The Evolution of Mara Dyer

Author: P Hana

Page 55


“Then,” he said, “you’ll get closer to the source, but you won’t confront it yet.”

“And how exactly will that translate?”

“I’m sure I’ll think of something.” The timbre of his voice woke me up.

“When do you want to start?” I asked.

He looked up at me from the bed. “Come here.”

I obeyed.

Noah sat me down opposite him so that we faced each other. His eyelashes nearly swept his cheekbones and he bit his bottom lip and my breath caught as I stared.

Easy, there.

“Close your eyes,” Noah said, and I did.

“I want you to imagine us somewhere you love.”

I nodded.

“Somewhere safe.”

The room evaporated around us as he spoke. I walked through the hallways of my mind and opened the door to the house I grew up in. Where I played with my old toys on the floor. Where I had sleepovers with Rachel and laughed at her jokes and told her my secrets.

“Where are we?” he asked, his voice soft.

“My old bedroom.”

“Describe it.”

“There’s old, dark wood furniture that used to be my mom’s when she was younger. It’s antique. Pretty, but a little scratched-up.”

“What else?”

“The walls are pink, but you can’t see much of them under the sketches and drawings and pictures.”

“Pictures of . . .”

“Me. My family. Rachel,” I said, my voice nearly hitching. I took a deep breath. “Landscapes and stuff. I tacked everything to the wall.” I remembered it perfectly. “The papers flutter when I open or close the door, like the walls are breathing.”

“Tell me about your bed,” Noah said, the hint of a smile in his voice.

“It’s a twin,” I said, the hint of a smile in mine. “Oak, like the rest of the furniture. A four poster.”


“A really heavy quilt. It was my grandmother’s. Goose down and really thick.”

“What color is it?”

“Ugly.” I grinned. “A weird brown and black and white geometric print from the sixties, I think.”

“Where are you in your room right now?”

“Just . . . standing in the middle of it, I guess.”

“All right. If I were in your room, where would I be?”

I saw it with vivid clarity: Noah in my doorway. “Standing there, in the doorway,” I said, though our bodies now were just inches apart.

“I’m there, then,” he said in that warm, slow, honeyed voice. “It’s dark outside—night. Is there any light in your room?”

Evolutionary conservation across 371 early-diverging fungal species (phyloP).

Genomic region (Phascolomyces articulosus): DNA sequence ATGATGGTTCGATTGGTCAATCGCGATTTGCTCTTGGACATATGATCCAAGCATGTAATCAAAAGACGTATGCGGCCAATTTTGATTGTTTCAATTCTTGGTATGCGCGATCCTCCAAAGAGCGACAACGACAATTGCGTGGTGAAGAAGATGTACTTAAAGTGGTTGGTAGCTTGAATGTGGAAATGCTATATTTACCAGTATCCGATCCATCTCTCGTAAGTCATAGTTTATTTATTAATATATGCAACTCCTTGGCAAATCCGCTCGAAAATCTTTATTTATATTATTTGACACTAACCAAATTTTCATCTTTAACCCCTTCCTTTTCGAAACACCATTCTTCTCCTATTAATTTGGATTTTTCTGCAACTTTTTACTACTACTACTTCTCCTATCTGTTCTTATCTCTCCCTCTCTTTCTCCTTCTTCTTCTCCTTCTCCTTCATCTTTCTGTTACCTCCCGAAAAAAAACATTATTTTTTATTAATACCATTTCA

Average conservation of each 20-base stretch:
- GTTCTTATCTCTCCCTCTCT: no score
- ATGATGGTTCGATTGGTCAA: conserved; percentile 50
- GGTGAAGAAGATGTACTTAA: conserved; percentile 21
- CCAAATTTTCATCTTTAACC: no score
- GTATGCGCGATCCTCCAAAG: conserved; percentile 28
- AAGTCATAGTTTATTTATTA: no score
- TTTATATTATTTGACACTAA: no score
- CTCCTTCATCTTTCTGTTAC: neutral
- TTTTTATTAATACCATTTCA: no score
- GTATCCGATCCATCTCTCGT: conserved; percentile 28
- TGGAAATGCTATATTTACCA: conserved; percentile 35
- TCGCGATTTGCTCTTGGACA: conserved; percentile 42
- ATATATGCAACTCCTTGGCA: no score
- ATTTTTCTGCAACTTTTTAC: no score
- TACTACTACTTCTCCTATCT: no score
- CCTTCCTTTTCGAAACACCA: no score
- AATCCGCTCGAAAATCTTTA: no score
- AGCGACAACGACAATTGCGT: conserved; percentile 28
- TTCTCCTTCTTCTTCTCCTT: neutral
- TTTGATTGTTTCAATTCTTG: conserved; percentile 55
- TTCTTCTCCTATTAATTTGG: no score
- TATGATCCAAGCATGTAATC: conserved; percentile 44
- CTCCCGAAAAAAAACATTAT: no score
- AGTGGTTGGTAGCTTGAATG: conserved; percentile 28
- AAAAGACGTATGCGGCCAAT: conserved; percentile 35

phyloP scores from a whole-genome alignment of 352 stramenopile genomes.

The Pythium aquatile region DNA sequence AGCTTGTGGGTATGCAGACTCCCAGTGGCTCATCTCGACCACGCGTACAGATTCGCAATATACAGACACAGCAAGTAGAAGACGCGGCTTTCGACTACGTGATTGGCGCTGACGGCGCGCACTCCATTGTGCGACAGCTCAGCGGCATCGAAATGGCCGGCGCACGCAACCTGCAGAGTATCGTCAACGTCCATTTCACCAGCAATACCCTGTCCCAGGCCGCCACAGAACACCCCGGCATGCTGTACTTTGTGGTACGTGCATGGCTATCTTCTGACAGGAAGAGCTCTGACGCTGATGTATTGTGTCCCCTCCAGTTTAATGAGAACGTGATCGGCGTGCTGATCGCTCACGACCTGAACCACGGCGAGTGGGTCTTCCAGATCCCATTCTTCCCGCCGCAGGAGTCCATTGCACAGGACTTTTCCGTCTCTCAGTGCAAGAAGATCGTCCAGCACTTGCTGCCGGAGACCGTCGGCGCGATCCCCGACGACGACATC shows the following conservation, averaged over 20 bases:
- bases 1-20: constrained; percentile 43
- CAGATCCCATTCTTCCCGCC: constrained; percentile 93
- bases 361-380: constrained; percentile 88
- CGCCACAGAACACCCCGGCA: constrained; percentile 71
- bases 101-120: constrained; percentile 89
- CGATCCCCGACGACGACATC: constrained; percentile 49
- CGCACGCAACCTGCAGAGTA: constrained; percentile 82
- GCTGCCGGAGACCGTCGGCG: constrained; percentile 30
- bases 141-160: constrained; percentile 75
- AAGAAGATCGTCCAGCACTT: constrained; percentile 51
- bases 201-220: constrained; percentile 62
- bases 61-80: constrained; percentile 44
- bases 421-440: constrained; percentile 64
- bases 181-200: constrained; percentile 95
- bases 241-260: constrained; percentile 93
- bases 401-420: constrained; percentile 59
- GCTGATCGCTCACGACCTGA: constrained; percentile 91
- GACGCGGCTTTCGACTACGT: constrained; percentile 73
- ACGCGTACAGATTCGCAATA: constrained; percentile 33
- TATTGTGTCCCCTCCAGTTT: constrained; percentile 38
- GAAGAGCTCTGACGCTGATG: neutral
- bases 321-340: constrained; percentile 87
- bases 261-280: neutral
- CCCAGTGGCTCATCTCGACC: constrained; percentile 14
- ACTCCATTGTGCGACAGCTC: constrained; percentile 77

“The lamp on my nightstand.”

“All right. I walk into your room. Should I close the door?”

Yes. “Yes,” I said, my breath quickening.

“I close the door. I cross the room and meet you in the middle. What then?”

“I thought you were the one guiding me through this.”

“I think you should have some agency too.”

“What are my options?”

“You could read obscure poetry while I play the triangle, I suppose. Or we can smother ourselves in peanut butter and howl at the moon. Use your imagination.”

“Fine,” I said. “You take my hand and back up toward the bed.”

“Excellent choice. What then?”

“You sit down, and pull me down with you.”

“Where are you?” he asked.

“You pull me onto your lap.”

“Where are your legs?”

“Around your waist.”

“Well,” Noah said, his voice slightly rough. “This is getting interesting. So I’m on the edge of your bed. I’m holding you on my lap as you straddle me. My arms are around you, bracing you there so you don’t fall. What am I wearing?”

I smiled. “The T-shirt with all of the holes in it.”


“Yeah, why?”

“I thought I’d be wearing a tux in your fantasies or something.”

“Like James Bond? That sounds like your fantasy,” I said, though the image of Noah in a crisp tuxedo with his artfully messy hair—his bowtie undone, hanging around his collar—I swallowed. My blood burned beneath my skin.

“Katie hates it.”

“The T-shirt?”


“She’s your sister.”

“So I should keep it?”


“All right. I’m wearing the T-shirt. And below that?”

“What do you usually wear to bed?” I asked.

Noah said nothing. I opened my eyes to an arched brow and a devious grin.

Oh my God.

“Close. Your. Eyes,” he said. I did. “Now, where were we?”

“I was straddling you,” I said.

“Right. And I’m wearing . . .”

“Drawstring pants,” I said.

“Those are quite thin, you know.”

I’m aware.

“Whoa,” he said, and I felt the pressure of his hands on my shoulders. I opened my eyes.

“You swayed a bit,” he said, dropping his hands. “I thought you might fall off the bed.”

I blushed.

“Maybe we should take this to the floor,” he said, and stood. He stretched, and it was impossible to ignore the strong line of him, standing just inches away. I rose too quickly and wobbled on my feet.

He grinned and took a pillow from the bed and placed it on the floor, indicating that I should sit. I did.

“Right,” he said. “So what are you wearing?”

“I don’t know. A space suit. Who cares?”

“I think this should be as vivid as possible,” he said. “For you,” he clarified, and I chuckled. “Eyes closed,” he reminded me. “I’m going to have to institute a punishment for each time I have to tell you.”

“What did you have in mind?” I asked archly.

“Don’t tempt me. Now, what are you wearing?”

“A hoodie and drawstring pants too, I guess.”

“Anything underneath?”

“I don’t typically walk around without underwear.”


“Only on special occasions.”

“Christ. I meant under your hoodie.”

“A tank top, I guess.”

“What color?”

“White tank. Black hoodie. Gray pants. I’m ready to move on now.”